Air quality is a subject that’s always been in the back of our minds, but in the last few months has become a priority. While there isn’t much you can do to control outdoor air quality, you can take steps for improving the air quality in your home. The tricky thing with air quality is you won’t necessarily notice any issues until you start experiencing symptoms. Most pollutants are odorless, which is why it’s important to take proactive steps to make sure the air quality of your home is the best it can be.
But what do you need to be on the lookout for? “The most common sources of indoor air pollution include asbestos, carbon monoxide emissions from central heating systems and gas stoves, radon, mold, tobacco smoke and volatile organic compounds (VOCs) found in household items like disinfectants, air fresheners, paint, carpeting, adhesives, pesticides, and wood preservatives,” states Forbes.com. While it’s not likely that you’ll experience an immediate reaction to indoor pollutants, common short-term effects can include fatigue, shortness of breath, sinus congestion, headaches, and irritation in your eyes, nose, and throat. Living in the south, most people with allergies or respiratory ailments are all too familiar with this feeling. But when you’re popping allergy medication constantly, even when you’re not leaving your home, it might be time to consider your indoor air quality.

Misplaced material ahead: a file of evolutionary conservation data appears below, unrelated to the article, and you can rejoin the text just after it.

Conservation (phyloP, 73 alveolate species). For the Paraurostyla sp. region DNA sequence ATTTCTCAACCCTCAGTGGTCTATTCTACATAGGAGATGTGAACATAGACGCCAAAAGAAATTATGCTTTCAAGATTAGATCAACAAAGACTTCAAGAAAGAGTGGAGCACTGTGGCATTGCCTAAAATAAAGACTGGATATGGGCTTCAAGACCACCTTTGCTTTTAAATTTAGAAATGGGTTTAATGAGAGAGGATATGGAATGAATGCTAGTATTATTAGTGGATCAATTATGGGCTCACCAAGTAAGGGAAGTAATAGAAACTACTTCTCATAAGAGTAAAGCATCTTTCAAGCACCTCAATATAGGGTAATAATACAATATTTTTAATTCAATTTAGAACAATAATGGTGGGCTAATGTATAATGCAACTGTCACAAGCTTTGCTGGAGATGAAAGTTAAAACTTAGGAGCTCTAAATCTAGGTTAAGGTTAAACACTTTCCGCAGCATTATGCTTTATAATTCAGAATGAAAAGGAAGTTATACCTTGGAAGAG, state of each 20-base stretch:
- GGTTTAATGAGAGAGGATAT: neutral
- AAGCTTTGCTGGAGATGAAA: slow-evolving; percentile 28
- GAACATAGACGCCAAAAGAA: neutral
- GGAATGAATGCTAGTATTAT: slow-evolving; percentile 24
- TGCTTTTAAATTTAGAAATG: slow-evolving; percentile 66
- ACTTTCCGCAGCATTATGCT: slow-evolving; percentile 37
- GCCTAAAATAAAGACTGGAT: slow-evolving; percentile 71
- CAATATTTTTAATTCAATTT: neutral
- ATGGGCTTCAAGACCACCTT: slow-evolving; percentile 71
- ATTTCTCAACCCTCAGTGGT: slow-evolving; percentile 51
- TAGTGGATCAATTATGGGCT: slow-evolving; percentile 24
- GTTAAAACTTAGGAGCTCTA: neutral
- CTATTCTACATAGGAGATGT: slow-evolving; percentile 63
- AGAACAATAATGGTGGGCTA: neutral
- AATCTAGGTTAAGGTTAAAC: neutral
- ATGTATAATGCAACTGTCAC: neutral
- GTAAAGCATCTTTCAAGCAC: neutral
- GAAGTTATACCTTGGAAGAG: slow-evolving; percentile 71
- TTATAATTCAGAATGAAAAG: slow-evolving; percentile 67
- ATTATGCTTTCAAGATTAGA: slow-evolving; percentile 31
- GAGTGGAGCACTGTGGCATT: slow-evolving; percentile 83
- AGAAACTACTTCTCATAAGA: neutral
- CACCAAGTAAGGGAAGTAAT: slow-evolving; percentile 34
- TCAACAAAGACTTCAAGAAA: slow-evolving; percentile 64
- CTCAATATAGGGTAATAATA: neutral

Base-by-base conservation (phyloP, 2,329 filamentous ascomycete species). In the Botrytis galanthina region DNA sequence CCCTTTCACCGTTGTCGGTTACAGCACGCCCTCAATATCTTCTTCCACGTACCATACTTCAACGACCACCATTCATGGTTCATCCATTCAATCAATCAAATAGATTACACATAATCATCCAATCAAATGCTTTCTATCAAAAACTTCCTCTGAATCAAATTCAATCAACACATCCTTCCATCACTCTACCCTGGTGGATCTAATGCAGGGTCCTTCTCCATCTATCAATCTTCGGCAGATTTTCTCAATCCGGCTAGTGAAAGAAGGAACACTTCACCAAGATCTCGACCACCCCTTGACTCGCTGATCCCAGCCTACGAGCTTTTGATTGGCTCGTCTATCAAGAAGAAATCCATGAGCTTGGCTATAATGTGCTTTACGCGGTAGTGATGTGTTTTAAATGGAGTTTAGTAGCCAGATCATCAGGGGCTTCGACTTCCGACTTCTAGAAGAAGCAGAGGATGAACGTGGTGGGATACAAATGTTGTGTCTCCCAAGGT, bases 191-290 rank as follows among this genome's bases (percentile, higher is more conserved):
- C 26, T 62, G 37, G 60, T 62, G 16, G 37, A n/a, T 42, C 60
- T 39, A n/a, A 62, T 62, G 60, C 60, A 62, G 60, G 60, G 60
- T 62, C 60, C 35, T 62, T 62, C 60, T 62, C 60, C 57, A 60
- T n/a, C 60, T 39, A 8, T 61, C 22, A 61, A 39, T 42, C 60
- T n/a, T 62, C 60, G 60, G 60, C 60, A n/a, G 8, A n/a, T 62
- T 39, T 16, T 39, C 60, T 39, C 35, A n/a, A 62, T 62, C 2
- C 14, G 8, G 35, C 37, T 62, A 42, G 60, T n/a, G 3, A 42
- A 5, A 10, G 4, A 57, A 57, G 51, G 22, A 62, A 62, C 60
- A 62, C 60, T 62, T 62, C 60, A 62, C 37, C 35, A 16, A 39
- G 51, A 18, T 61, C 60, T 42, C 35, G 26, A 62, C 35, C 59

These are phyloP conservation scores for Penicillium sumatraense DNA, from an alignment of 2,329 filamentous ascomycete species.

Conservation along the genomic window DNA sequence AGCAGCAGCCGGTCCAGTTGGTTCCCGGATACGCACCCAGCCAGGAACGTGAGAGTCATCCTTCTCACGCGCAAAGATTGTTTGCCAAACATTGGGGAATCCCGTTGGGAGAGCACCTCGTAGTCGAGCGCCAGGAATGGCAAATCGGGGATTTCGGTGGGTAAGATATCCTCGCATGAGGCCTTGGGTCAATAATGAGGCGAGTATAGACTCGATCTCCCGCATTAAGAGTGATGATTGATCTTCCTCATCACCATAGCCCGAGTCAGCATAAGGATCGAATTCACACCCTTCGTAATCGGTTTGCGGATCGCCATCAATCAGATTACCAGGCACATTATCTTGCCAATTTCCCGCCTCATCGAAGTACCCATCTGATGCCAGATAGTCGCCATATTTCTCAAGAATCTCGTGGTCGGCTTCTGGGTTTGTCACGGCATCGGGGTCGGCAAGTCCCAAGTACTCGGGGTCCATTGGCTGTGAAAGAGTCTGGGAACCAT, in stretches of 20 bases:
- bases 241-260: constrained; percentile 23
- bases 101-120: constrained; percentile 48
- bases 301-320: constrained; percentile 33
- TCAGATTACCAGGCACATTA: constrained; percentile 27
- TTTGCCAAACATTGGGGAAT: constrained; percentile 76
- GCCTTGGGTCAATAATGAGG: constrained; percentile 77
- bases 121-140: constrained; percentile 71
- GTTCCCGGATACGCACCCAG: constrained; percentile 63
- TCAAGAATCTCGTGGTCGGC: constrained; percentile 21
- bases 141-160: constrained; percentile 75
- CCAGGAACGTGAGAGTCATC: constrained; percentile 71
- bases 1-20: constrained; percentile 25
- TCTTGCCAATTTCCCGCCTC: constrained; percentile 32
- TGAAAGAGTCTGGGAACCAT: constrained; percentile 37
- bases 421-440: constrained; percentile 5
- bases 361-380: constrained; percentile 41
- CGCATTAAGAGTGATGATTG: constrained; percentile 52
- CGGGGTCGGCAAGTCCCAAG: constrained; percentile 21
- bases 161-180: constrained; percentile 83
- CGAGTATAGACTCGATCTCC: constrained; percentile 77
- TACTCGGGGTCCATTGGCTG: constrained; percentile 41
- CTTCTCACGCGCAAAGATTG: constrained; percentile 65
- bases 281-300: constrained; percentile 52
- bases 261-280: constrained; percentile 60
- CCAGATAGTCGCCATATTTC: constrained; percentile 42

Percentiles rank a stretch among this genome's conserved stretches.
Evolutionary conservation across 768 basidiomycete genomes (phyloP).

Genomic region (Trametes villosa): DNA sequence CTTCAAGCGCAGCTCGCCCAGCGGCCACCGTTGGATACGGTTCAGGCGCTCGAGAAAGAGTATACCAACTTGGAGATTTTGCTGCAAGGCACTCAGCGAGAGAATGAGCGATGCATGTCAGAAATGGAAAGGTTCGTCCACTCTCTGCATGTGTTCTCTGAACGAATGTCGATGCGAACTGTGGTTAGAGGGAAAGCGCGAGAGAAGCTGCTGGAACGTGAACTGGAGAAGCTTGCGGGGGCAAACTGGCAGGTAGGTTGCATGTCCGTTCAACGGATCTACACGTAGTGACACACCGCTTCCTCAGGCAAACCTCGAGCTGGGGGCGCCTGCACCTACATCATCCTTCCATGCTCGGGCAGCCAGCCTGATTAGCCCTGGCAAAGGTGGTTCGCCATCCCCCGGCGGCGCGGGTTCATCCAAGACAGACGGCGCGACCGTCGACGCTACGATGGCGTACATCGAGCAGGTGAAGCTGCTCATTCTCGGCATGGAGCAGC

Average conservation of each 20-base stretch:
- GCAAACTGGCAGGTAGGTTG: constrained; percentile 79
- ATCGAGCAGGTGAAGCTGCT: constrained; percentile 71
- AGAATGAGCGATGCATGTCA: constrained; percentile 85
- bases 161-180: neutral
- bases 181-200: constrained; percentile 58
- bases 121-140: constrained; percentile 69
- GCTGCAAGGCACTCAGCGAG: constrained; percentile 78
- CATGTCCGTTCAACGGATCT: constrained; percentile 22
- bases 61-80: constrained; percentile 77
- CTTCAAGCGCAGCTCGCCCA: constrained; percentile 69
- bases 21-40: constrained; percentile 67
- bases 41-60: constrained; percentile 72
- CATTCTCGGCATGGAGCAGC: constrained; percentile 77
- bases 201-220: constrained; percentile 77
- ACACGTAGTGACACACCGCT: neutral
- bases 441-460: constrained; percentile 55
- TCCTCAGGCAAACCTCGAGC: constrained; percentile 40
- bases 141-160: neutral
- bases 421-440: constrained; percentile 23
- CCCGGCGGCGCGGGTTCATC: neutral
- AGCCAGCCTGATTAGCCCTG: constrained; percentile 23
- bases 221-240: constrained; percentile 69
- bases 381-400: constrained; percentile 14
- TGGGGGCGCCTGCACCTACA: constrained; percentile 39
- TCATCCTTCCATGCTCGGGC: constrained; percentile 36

Carbon Monoxide & Radon
First and foremost, all homes should have a carbon monoxide detector and be tested for radon. Both carbon monoxide and radon are not easy to detect since both are completely odorless and can cause serious harm from exposure.
Pets & Pet Dander
Pet dander is a huge contributor to indoor air pollution. Grooming your furry friends regularly will help cut down on this issue. Make sure to vacuum or sweep all flooring frequently to get any dust bunnies that might be hiding!
Being a plant parent is all the rage these days. Not only do plants brighten a room, certain ones actually detoxify the air in your home! Plants like peace lilies, English ivy, golden pothos, and snake plants all have a positive impact on indoor air quality. When looking at plants, be sure to make sure they aren’t a danger to your pets.
Air Purifiers & Ventilation
Increasing ventilation and investing in an air purifier is a sound decision if you feel the air in your home is stuffy or uncomfortable. Air purifiers are a great idea for any home. Not only does it help with smells from animals and day-to-day life, but it also does exactly what it’s named for— purifying the air.
You can get an air purifier and a million plants, but that is only half the battle. Keeping your home clean will help to avoid unpleasant odors as well as prevent things like mold, pet dander, and excessive dust.
To get your home feeling clean and smelling good, reach out to Kathleen’s Cleaning Service today!